The club traces its origins to April 15th, 1910 when a certificate of incorporation was filed with the secretary of state. The original incorporators were Charles Gold, E.B. Crow, E.C. Hillyer, W.H. Pace, Professor W.C. Riddick, James H. Pou, H.E. Litchford, G.H. Andrews, C.B. Barbee and P.D. Gold, Jr.
Originally known as the Raleigh Country Club, the Carolina Country Club was renamed in 1918. The first clubhouse was built where the present one stands, which, in 1910 was about two miles outside the city limits. At that time Raleigh had a population of 19,218. There was no authorized capital, but each member would own an interest in the Club’s property.
The original clubhouse was destroyed by fire on Labor Day in 1919. The second clubhouse was built on the same site. It was a wooden story and a half structure plus basement for the men’s locker rooms, containing a total of 166,700 cubic feet of space. The upper floor consisted of a ladies locker room and living quarters. The cost of the building was 55 cents per cubic foot, totaling $91,685. When the second clubhouse was opened in 1921, Club dues were $3 a month.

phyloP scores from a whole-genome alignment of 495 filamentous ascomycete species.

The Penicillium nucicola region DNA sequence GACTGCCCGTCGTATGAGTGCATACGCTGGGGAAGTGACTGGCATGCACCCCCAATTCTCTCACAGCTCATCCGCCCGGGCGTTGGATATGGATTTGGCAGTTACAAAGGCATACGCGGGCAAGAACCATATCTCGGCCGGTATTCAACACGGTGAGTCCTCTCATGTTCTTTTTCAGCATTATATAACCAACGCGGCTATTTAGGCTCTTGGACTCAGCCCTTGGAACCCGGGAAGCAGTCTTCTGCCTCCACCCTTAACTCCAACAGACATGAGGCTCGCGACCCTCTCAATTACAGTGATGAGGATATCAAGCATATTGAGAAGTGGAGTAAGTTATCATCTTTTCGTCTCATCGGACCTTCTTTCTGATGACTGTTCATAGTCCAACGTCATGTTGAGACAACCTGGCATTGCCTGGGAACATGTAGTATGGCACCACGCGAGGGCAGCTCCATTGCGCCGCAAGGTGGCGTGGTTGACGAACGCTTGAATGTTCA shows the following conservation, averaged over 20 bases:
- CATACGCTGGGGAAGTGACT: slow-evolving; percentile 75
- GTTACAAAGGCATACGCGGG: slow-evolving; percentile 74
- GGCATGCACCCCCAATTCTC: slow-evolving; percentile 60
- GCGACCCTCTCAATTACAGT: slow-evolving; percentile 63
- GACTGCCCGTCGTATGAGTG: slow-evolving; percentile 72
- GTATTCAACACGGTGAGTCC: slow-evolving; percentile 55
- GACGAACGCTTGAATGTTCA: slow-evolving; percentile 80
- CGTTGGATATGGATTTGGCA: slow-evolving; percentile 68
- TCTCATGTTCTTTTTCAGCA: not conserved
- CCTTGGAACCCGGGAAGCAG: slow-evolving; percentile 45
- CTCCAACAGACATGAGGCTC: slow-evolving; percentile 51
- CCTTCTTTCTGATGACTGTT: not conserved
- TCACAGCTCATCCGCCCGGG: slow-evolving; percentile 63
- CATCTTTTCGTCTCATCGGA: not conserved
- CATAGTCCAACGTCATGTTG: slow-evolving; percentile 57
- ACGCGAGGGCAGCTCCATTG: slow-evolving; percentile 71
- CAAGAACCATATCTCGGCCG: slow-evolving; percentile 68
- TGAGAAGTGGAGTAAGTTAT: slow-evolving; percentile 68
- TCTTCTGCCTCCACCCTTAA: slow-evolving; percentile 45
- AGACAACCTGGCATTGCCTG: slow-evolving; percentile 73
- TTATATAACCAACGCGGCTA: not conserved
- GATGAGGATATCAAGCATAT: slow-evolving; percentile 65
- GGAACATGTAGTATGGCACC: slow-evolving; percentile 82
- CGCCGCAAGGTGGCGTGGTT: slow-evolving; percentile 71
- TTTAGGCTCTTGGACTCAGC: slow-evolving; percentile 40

On Sunday, February 1st, 1948 at 3:00am, residents along Glenwood Avenue were awakened again by the glare of a tremendous fire in the clubhouse. Club Manager James E. Baker, his wife, their two children and Mrs. Baker’s mother lost their lives in the fire. The clubhouse was completely destroyed and no one knows what caused the fire.
Following a meeting of the membership at the Sir Walter Hotel, which included 440 stockholders, a new building was approved by the Board. Along with the new building, many improvements were made to the tennis facilities, golf course, and swimming pool. The approximate cost was $320,000. In the July issue of Life Magazine, the popular pictorial news publication of that period, a two page feature of the new CCC Clubhouse was published.
By 1985 the Club’s membership had grown to 1,151 members. The current clubhouse was completed in 1993. The intent of the new structure is to have the appearance of an “Old Southern Home”.